Inside: Do these five reasons why you don’t want to live minimally resonate with you? Learn how you can overcome them and simplify your life.

A guest post by Cora Gold

The topic of minimalist living is everywhere, from checkout-line magazines to books, youtube channels, and blog posts with various people sharing its ability to make you happier and freer.

However, not everyone is equally excited about the benefits touted as a result of living with less. If the thought of minimalism makes you uneasy, have you mindfully explored why you don’t want to live minimally? 

Maybe it’s a case of healthy skepticism regarding the press. “What’s this now, are the powers that be trying to make me content with less for a reason?” Perhaps it’s a well-justified fear that giving up your possessions means missing items when you need them most.

But to be clear, that is not what simple living is. It’s about getting rid of the excess so that you can focus on the things that do matter.

And you can benefit from this lifestyle philosophy without radically upending your daily habits or decreasing your standard of living.

If anything, you’ll be happier once you reap the benefits of liberating yourself from your addiction to stuff.

Here are five reasons people give for not living minimally — and their solutions. 

reasons why you don't want to live minimally

Reasons Why You Don’t Want to Live Minimally

Here are a few common reasons why you don’t want to live minimally and how to move past them.

1. You don’t want to regret getting rid of something.

When asked why they don’t want to live minimally, one of the most frequent answers people give is the fear of regret. What if they donate or sell items they later decide they really want or need?

This potential fear keeps people from decluttering their homes and becomes the reason for holding on to far too many things. Belongings can have strong emotional ties.

It’s true that some items are irreplaceable, such as treasured sentimental items that may be one-of-a-kind. However, there are plenty of other things that could be replaced if needed. But it’s best not to get rid of things that you’d need to replace anyway. Living simply isn’t about being wasteful.

The goal of decluttering is to get rid of the items you no longer love or use. Knowing that can make it feel less intimidating and scary.

Also, when you consider the benefits of living with less it can serve as a helpful reminder when the fear of regret begins to kick in. As you continue to practice decluttering, it gets easier to let go.

reasons why you don't want to live minimally

2. You don’t love change.

Nearly everyone resists change, even when it’s a good change. If you need proof, think of how some people continue to refuse to quit smoking despite the risks or eat fast food day after day instead of packing a healthy lunch.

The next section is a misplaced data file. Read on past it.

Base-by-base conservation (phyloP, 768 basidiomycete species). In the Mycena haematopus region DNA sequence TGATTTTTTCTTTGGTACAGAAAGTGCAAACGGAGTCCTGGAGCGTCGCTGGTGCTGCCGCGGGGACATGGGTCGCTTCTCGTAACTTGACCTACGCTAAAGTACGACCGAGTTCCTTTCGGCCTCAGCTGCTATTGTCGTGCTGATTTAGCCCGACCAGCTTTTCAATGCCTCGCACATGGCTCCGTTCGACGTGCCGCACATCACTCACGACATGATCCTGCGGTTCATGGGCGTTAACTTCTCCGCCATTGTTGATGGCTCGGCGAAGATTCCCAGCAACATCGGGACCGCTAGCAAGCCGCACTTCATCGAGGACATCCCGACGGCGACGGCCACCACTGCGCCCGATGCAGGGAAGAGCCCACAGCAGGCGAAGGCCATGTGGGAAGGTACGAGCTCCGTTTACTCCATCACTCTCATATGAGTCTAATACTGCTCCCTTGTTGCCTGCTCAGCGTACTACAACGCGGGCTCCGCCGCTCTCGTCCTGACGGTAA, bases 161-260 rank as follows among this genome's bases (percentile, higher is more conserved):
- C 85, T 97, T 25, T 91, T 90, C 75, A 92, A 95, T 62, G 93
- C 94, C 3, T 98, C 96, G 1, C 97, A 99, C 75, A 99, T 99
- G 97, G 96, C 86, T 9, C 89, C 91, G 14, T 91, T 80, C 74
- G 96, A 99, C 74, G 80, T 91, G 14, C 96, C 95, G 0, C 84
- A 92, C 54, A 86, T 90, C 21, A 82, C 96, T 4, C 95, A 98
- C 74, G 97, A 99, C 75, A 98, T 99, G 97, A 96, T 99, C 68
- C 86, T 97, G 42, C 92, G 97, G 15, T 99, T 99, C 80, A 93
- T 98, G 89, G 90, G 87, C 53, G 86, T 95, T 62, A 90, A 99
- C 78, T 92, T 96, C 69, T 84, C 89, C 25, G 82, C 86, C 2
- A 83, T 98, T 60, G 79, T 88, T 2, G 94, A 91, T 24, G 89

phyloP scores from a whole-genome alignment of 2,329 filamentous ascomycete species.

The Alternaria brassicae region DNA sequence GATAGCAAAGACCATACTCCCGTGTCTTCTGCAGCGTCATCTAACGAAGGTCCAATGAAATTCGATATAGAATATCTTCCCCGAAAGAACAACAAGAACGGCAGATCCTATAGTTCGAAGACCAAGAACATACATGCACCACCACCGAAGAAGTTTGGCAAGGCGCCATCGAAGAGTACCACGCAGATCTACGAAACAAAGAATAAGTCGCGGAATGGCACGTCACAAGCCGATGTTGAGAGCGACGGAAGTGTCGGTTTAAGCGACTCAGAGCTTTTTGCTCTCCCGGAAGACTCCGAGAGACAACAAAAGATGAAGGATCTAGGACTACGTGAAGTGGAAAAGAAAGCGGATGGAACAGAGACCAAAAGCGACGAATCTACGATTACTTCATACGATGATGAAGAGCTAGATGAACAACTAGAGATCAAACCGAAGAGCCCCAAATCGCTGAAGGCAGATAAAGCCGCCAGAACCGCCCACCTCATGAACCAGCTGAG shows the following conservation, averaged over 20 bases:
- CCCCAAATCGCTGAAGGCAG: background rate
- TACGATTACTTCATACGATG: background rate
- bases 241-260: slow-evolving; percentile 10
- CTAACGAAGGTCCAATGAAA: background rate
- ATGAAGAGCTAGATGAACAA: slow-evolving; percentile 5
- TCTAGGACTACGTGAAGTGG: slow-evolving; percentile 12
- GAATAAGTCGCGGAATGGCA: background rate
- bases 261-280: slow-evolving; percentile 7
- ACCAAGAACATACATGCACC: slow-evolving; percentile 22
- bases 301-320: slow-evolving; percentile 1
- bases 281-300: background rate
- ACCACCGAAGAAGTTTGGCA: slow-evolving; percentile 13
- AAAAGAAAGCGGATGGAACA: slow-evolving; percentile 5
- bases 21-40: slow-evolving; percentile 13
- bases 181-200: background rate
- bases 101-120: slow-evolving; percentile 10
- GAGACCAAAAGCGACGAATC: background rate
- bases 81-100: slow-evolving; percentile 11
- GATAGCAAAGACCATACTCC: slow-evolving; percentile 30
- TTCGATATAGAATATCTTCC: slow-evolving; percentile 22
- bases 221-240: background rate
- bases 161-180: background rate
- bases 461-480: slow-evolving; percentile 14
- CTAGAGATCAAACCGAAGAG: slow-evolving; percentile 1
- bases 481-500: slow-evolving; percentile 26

Much of the fear of change has to do with your mindset. Biologically speaking, anxiety and excitement are the same emotion.

Both produce symptoms like increased heart rate and respiration and a sensation of butterflies in your stomach. However, you connect one to the anticipation of joy and the other to fear, interpreting one as positive and the other as negative. 

The solution is to make things fun and something to look forward to. For example, have a closet-cleaning party with several of your BFFs — you can swap garments you no longer wear, and rest assured they’re going to good homes.

Pump yourself up by playing uplifting music or plan a way to celebrate that you accomplished a goal when you’re done. There are things you can do to make decluttering a more enjoyable process.

Also, by focusing on what you’re gaining instead of what you’re getting rid of, you’ll help shift your perspective to a positive one.

reasons why you don't want to live minimally

3. You’re concerned that less is boring. 

Many people are hesitant to consider minimalism because they think it will be boring. However, consider this principle: Your belongings are also your encumbrances.

The more you have, the more you need to spend your time, money, and mental space-maintaining those items and protecting them from thieves and the wear and tear of time. 

Many people embrace minimalism because spending less time tending to their stuff means more hours available for doing the things they love.

Consider making a bucket list of all the fun activities you want to do once you switch to a more minimalist lifestyle. They may include items like: 

  • Spending weekends camping instead of cleaning your home and tending to your yard.
  • Taking that dream vacation and spending your money on experiences rather than more things.
  • Enjoying your kids’ soccer games on Saturday instead of working overtime to afford the payments on all of your toys. 

It should also be noted that a minimalist space doesn’t have to be boring. You can infuse your personality and use minimalist design elements to create a space you love.

Adopting a minimalist lifestyle will be what you make of it. Own your journey and highlight the things that are important to you.

frugal decluttering

4. You’re worried about finances. 

Here’s a big, legitimate fear of living minimally akin to that of giving away something you might later need. Some people who have survived past hard times cling to their possessions, thinking they might need to sell them later if money gets tight. 

What if you worry about selling something you may later need? It’s unlikely you’ll run into trouble over a broach or antique chair, but it’s reasonable to fear giving away items you think you might use someday

The pandemic has rendered such concerns legitimate, as 66% of American workers are worse off financially than a year ago, thanks to inflation and ongoing wage stagnation. 

To solve this reason you don’t want to live minimally, carefully consider the items you let go of. The goal is not to get rid of things you’d need to replace. Be mindful of the things you declutter and consider what alterate items you could use to serve the same purpose.

Decluttering shouldn’t cost you money and in fact there are ways you can make money while decluttering your home.